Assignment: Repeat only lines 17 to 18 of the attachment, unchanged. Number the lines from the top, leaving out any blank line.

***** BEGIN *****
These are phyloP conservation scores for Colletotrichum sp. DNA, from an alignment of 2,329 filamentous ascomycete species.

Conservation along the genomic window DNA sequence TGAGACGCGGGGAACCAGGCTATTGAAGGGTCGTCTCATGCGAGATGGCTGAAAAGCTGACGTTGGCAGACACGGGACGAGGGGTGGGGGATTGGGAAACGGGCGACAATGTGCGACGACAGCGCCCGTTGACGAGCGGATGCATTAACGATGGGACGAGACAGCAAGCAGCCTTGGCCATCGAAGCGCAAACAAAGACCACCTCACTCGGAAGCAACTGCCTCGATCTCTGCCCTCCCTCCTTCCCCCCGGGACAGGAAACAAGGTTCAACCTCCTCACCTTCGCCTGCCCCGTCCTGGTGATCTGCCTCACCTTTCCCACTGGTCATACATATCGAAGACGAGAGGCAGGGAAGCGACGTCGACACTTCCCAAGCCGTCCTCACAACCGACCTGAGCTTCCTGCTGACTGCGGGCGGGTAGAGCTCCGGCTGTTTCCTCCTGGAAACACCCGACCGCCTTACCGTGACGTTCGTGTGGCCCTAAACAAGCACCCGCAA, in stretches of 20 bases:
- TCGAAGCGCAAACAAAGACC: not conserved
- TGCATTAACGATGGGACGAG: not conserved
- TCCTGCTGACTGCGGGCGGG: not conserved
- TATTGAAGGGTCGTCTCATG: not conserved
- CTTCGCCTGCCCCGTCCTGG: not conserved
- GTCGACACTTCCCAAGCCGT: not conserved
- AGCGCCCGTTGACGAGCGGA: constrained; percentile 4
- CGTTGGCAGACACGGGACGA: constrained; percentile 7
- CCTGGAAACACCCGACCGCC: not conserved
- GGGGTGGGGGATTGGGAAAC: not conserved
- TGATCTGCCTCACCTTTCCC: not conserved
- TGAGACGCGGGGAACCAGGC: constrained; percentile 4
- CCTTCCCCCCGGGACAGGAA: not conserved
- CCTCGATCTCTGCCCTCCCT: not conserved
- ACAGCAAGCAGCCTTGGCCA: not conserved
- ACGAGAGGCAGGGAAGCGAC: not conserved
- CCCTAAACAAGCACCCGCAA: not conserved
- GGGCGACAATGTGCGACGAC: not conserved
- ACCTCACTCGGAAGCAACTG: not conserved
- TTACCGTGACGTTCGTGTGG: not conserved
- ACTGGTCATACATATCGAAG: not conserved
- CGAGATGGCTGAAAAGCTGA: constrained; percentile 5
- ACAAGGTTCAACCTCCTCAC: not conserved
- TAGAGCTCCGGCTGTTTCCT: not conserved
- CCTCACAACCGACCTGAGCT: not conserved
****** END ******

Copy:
- ACAGCAAGCAGCCTTGGCCA: not conserved
- ACGAGAGGCAGGGAAGCGAC: not conserved